2022 Star Ratings: 3 Things to Know & 3 Things to Do

October 12, 2021


Read the latest from the most recent Star Ratings release.

With the number of 5-Star plans almost quadrupling in the 2022 Star Ratings, it is an understatement to say that—yet again—the COVID-19 pandemic has created truly unprecedented events. Even in Medicare Advantage (MA)!

74 plans earned a 5-Star rating this year, compared to only 21 last year. These strong ratings unlock the maximum available quality bonus payment and rebates to fund rich benefits for members. More importantly, the normally elusive 5-Star rating allows all of these plans to market their products throughout the entire year in 2022, providing them with a strong local competitive advantage as MA plans seek to attract a strong share of the 10,000 baby boomers aging into Medicare every day.

Almost 70% of all MA plans are now at 4 or more Stars, providing quality bonus payments to almost 90% of all eligible beneficiaries. This means that only 30% of plans are now under 4 Stars, compared to ~50% last year.

Here are 3 more things to know about these ratings:

  • The vast amount of COVID relief granted by CMS artificially bolstered the 2022 Star Ratings for many plans. On average, plans eligible for all measures used the “better of” relief available under the Extreme and Uncontrollable Circumstances policy to revert to their actual 2021 rating for 6 of the 38 total measures, introducing artificial inflation on approximately 16% of the overall rating. In some cases, this year’s COVID relief in Star Ratings, combined with last year’s, causes these ratings to reflect performance potentially as far back as 2018, which we know, in many cases, has changed dramatically for some plans and is simply hidden among the regulatory relief for the COVID public health emergency.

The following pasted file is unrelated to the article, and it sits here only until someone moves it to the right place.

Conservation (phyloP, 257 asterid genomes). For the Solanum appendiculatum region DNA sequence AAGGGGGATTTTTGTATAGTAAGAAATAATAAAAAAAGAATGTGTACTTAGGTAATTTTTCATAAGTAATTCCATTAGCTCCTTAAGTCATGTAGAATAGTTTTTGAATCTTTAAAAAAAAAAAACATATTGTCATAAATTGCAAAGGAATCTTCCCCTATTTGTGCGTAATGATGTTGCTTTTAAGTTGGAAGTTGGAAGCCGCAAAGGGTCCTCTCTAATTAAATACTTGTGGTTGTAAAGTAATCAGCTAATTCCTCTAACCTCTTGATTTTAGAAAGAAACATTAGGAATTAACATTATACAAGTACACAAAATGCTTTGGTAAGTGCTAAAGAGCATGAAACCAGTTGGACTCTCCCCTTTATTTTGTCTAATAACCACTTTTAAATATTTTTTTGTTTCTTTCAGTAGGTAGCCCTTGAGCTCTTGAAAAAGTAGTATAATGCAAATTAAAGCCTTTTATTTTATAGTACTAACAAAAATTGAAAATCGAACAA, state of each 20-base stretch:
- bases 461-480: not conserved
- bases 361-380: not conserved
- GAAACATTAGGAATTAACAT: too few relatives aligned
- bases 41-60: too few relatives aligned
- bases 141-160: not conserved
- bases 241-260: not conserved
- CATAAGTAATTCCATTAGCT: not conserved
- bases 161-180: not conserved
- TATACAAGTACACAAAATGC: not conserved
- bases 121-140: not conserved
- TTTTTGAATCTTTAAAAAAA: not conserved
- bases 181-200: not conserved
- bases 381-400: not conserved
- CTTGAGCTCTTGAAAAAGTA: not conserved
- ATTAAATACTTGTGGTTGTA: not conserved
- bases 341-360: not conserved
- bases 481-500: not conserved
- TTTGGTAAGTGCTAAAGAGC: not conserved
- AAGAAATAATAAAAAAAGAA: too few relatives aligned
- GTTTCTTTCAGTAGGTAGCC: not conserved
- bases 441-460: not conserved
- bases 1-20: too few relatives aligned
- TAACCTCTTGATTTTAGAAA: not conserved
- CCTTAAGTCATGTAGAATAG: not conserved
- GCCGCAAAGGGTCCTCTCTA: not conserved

• CMS’ last-minute removal of the 3x-weighted HOS measures of Improving or Maintaining Physical Health and Improving or Maintaining Mental Health also unexpectedly increased overall ratings. The average 2021 rating for these two heavily weighted, and consistently challenging, measures was 3.25 stars; thus, their removal also increased the overall 2022 ratings for most plans.
  • Only 3 (yes, that is not a typo – 3!) contracts experienced a drop in their ratings. That is simply an astonishingly low incidence—and only possible due to the unprecedented, unusual, one-time COVID relief that is embedded throughout the 2022 ratings.

This strange year of unusually high ratings is likely a one-time anomaly, since the end of the public health emergency, combined with the many imminent technical changes, will change the performance calculus in the 2023 ratings.

Here are 3 things to do once plan leaders relish a few days of joy and celebration of these ratings:

  • Get back to it! The work required to get ready for 2022 is as unprecedented as this year’s ratings. Many plans have struggled during the lengthy remote work period to robustly invest in and prepare for the new 2022 measures. With less than 90 days until the new measures take effect (all of which are time sensitive based on events occurring in January), now is the time to accelerate preparations for the three new measures (Transitions of Care, Follow-Up After ED Visit for People with High-Risk Multiple Chronic Conditions, and Plan All-Cause Readmissions) and to finalize preparations for the increased 2022 weight of the Controlling Blood Pressure measure. As more measures are retired by CMS, and with most new measures entering Star Ratings with initial national averages under 3 Stars, there is no room to hide from the impact these new measures will have on the overall rating.